In 2002, a volunteer at the Monument discovered a 75-million-year-old dinosaur near the Arizona border. On October 3, 2007, the dinosaur's name, Gryposaurus monumentensis (hook-beaked lizard from the monument) was announced in the Zoological Journal of the Linnean Society. G. monumentensis was at least 30 feet (9.1 m) long and 10 feet (3.0 m) tall, and has a powerful jaw with more than 800 teeth.[8][9] Many of the specimens from the Kaiparowits Formation are reposited at the Natural History Museum of Utah in Salt Lake City.

Two ceratopsid (horned) dinosaurs, also discovered at the monument, were introduced by the Utah Geological Survey in 2007. They were uncovered in the Wahweap Formation, which is just below the Kaiparowits formation, where the duckbill was extracted. They lived about 80 million or 81 million years ago. The two fossils are called the Last Chance skull and the Nipple Butte skull. They were found in 2002 and 2001, respectively.[10] Both were later identified as belonging to Diabloceratops.[11]

In 2013 the discovery of a new species, Lythronax argestes, was announced. It is a tyrannosaur that is approximately 13 million years older than Tyrannosaurus, named for its great resemblance to its descendant. The specimen can be seen at the Natural History Museum of Utah.

Human history

Anthropomorphic petroglyph along the Escalante River

Humans did not settle permanently in the area until the Basketmaker III Era, around AD 500.[12] Both the Fremont and ancestral Puebloan people lived here; the Fremont hunted and gathered below the plateau and near the Escalante Valley, and the ancestral Puebloans farmed in the canyons. Both groups grew corn, beans, and squash, built brush-roofed pithouses, and took advantage of natural rock shelters. Ruins and rock art can be found throughout the Monument.

The first record of white settlers in the region dates from 1866 when Captain James Andrus led a group of cavalry to the headwaters of the Escalante River.

In 1871 Jacob Hamblin of Kanab, on his way to resupply the second John Wesley Powell expedition, mistook the Escalante River for the Dirty Devil River and became the first Anglo to travel the length of the canyon.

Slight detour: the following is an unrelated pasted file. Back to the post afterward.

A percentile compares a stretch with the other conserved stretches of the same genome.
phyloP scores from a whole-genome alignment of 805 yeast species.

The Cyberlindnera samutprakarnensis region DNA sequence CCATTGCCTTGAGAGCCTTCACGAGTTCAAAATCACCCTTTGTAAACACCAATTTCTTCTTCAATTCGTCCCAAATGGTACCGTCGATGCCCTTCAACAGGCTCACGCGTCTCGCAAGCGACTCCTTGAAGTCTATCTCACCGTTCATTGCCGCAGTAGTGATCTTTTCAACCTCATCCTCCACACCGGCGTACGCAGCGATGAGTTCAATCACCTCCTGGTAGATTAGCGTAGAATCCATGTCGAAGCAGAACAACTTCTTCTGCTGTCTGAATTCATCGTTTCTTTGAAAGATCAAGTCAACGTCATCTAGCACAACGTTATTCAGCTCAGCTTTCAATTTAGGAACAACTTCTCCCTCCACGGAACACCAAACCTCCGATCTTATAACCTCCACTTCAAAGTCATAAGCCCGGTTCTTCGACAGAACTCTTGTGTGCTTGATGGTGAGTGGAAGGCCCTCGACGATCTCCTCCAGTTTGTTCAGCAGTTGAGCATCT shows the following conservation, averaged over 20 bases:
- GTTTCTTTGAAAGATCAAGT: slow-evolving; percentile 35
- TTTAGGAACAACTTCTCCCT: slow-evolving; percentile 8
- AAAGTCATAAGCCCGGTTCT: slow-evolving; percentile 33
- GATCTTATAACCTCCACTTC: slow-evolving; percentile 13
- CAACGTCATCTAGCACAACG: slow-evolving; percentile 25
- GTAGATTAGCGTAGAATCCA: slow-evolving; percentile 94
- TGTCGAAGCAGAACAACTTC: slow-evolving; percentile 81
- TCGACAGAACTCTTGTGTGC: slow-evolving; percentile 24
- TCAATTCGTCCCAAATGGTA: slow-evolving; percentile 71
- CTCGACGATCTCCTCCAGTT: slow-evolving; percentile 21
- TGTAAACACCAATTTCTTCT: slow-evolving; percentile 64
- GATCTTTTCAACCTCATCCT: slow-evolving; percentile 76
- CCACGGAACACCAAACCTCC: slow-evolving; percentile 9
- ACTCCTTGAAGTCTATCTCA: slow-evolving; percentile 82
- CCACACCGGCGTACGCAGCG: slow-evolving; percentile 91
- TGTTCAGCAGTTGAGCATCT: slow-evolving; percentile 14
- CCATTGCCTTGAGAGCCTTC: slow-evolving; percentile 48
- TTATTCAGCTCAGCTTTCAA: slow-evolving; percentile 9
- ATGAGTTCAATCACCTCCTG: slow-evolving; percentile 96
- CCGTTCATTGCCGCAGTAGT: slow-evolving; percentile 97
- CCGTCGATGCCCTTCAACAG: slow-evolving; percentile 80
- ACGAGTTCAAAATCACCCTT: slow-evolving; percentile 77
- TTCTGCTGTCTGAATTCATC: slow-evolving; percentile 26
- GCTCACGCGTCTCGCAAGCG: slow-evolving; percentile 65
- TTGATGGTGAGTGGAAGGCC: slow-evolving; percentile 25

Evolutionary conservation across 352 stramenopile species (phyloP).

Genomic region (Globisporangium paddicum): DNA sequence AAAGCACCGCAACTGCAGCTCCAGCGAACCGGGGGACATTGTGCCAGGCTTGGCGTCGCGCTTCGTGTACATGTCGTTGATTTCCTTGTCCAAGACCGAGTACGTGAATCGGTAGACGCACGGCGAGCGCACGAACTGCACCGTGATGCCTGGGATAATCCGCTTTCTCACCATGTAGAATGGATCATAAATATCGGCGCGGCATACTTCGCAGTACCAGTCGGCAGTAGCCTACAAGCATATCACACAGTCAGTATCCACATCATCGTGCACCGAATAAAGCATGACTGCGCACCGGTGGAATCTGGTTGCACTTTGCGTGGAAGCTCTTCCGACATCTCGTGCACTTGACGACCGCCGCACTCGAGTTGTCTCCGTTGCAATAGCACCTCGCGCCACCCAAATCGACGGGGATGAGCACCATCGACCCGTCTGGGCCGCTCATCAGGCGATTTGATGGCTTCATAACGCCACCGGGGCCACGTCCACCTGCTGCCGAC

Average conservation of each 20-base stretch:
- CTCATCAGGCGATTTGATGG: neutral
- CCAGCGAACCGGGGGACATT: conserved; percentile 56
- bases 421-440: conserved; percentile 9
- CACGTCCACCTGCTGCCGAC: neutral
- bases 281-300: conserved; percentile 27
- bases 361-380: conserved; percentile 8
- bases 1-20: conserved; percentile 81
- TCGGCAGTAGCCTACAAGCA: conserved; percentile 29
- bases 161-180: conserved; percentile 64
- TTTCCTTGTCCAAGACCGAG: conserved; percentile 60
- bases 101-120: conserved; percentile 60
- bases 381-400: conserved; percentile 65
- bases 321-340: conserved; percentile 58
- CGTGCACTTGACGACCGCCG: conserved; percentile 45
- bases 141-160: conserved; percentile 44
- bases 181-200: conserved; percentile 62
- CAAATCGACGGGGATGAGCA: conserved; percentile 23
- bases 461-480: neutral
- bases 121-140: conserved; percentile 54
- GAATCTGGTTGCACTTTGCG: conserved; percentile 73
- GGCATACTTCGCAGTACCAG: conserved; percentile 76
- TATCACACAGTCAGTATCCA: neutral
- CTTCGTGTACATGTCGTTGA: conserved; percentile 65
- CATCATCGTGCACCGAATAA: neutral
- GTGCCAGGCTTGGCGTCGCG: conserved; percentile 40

In 1879 the San Juan Expedition crossed through the region on their way to a proposed Mormon colony in the far southeastern corner of Utah. Traveling on a largely unexplored route, the group eventually arrived at the 1,200-foot (370 m) sandstone cliffs that surrounded Glen Canyon. They found the only breach for many miles in the otherwise vertical cliffs, which they named Hole-in-the-Rock. The narrow, steep, and rocky crevice eventually led to a steep sandy slope in the lower section and eventually down to the Colorado River. With winter settling in, the company decided to go down the crevice rather than retreat. After six weeks of labor, including excavation and using explosives to shift rock, they rigged a pulley system to lower their wagons and animals down the resulting road and off the cliff. There they built a ferry, crossed the river, and climbed back out through Cottonwood Canyon on the other side.

National monument

Metate Arch in Devils Garden

A national monument was initially proposed in 1934, but the project floundered until several decades later.[13] It was on September 18, 1996, at the height of the 1996 presidential election campaign by President Bill Clinton, that the national monument was declared and was controversial from the moment of creation. The declaration ceremony was held at Grand Canyon National Park in Arizona, rather than in Utah.[14]

Local officials such as Democratic U.S. Representative Bill Orton from Utah objected to the designation of the national monument, questioning whether the Antiquities Act allowed such vast amounts of land to be designated.[15][16] However, United States Supreme Court decisions have long established the president's discretion to protect land under the Antiquities Act, and several lawsuits filed in an effort to overturn the designation were dismissed by federal courts.[17][18] The area's designation as a monument also nixed the Andalex Coal Mine that was proposed for a remote location on the Kaiparowits Plateau.[19] Wilderness designation for the lands in the monument had long been sought by environmental groups; however, the designation of a monument is not the same as wilderness designation, as activities such as motorized vehicle and mountain bike use are allowed in National Monuments.